Last week, we posted the results of our poll on pork quality, which turned out to be quite revealing. Fifty-seven percent of those who responded agreed with the statement, “U.S. pigs are too lean, and pork isn’t as tasty as a result.” It bears further discussion.

A friend of mine saw the results and suggested I call a person she’d met recently. Janeal Yancey is a program technician at the University of Arkansas. Not only does she have a Masters and a Ph.D in meat science but she also writes a blog called, “Mom at the Meat Counter.”  My friend says, “[Janeal] has a great following of both consumers and aggies, which results in some very interesting and lively comment chains.”

Who better qualified to answer our questions?

“My opinion is that pork is a lot leaner than it’s been historically,” she says. “I don’t think we want to go back to a lot of external fat, but geneticists and producers might want to try to get more marbling back in the pork. If you talk to chefs and high-end food producers, they really go for the Berkshire pork and highly marbled pork lines. That can be done with genetic selection as well as feeding.”

Yancey says scientists at the University of Arkansas have done research on improving marbling in pork and on bacon quality.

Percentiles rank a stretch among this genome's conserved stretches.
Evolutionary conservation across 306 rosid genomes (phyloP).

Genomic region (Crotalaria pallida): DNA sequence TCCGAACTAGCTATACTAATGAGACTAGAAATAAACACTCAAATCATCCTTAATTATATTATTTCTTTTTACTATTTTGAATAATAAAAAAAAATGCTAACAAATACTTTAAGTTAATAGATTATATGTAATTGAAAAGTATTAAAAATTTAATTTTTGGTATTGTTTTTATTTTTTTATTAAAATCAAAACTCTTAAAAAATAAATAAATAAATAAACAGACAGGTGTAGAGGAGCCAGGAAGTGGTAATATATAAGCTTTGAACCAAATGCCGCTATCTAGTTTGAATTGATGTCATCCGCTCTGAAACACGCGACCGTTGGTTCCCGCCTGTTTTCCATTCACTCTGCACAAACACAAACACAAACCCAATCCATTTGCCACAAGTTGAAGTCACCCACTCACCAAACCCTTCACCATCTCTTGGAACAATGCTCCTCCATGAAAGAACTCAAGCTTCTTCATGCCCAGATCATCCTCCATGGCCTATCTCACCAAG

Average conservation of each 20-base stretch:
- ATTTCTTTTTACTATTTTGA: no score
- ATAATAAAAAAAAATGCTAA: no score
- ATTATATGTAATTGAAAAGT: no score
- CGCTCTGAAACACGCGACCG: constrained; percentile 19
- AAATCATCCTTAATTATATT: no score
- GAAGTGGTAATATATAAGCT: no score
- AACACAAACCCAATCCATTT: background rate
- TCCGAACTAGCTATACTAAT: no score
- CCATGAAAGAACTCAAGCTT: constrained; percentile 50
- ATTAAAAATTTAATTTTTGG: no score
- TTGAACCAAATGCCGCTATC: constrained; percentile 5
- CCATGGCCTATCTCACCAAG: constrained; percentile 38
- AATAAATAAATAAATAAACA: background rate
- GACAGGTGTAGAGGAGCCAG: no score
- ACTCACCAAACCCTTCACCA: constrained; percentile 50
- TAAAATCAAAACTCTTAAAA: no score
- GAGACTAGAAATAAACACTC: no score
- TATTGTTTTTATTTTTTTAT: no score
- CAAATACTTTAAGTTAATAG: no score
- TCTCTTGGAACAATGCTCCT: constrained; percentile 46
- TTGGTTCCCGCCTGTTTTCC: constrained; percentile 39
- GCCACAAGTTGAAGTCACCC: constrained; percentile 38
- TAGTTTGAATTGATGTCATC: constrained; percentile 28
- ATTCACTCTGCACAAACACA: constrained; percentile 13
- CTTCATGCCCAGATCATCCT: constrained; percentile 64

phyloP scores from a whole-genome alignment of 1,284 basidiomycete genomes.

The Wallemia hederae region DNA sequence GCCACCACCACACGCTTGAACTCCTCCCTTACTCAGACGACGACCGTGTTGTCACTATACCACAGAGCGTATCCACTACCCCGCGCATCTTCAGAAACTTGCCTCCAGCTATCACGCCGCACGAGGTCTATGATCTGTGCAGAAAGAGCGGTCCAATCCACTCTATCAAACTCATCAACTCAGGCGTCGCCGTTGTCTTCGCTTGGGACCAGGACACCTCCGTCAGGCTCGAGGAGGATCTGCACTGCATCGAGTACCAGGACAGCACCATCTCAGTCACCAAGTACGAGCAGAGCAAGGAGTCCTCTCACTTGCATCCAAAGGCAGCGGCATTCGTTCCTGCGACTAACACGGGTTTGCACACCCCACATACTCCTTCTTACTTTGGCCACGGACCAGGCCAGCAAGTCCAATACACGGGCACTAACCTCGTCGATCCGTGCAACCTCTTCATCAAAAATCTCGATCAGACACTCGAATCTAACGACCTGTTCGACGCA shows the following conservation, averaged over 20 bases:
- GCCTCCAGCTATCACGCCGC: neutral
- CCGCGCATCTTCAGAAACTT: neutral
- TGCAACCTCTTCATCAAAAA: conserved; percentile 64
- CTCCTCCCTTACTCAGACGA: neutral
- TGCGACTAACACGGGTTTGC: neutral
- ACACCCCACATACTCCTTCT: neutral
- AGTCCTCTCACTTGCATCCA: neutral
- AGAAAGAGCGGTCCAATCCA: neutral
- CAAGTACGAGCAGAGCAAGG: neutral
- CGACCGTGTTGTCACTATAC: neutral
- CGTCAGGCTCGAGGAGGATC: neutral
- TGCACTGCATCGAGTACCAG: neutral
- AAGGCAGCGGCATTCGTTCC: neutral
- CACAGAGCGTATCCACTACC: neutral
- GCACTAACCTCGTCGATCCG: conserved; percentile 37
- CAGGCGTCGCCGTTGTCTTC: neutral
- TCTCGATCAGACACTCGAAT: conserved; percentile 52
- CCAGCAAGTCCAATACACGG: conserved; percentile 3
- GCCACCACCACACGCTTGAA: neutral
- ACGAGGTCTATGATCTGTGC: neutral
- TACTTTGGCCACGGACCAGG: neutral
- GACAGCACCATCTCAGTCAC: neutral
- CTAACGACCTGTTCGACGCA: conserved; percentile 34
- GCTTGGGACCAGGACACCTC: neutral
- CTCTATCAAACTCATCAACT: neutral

“Bacon quality suffers when pigs are too lean,” she says. “Not having enough fat in the bellies is one of the biggest drivers of the floppy belly problem we have. To get a belly that is thick enough to make good bacon, the pig has to be really big. This might affect tenderness since they could be older animals, but that’s not something I’ve scientifically proven.”

Yancey explains that in general, as the whole animal fattens, marbling is going to improve. “We’ve improved marbling in beef cattle with genetics and there’s no reason why that wouldn’t work in pork, too. I think genetics are going to be the driving force. We need to keep in mind however, those breeds or lines that are more heavily marbled may also be a little fatter and lighter muscled.”

It’s all about finding the right balance, and getting paid for the right attributes, she notes. “The pork industry doesn’t have a marketing system that gives incentive for marbling. There are incentives for quality, which is color, texture and firmness, but marbling has been at the low end of the totem pole. It’s been neglected.”

Perhaps we would be wise to invest additional research dollars into ways to improve marbling, and it’s certainly something for producers to keep in mind as they select breeding stock.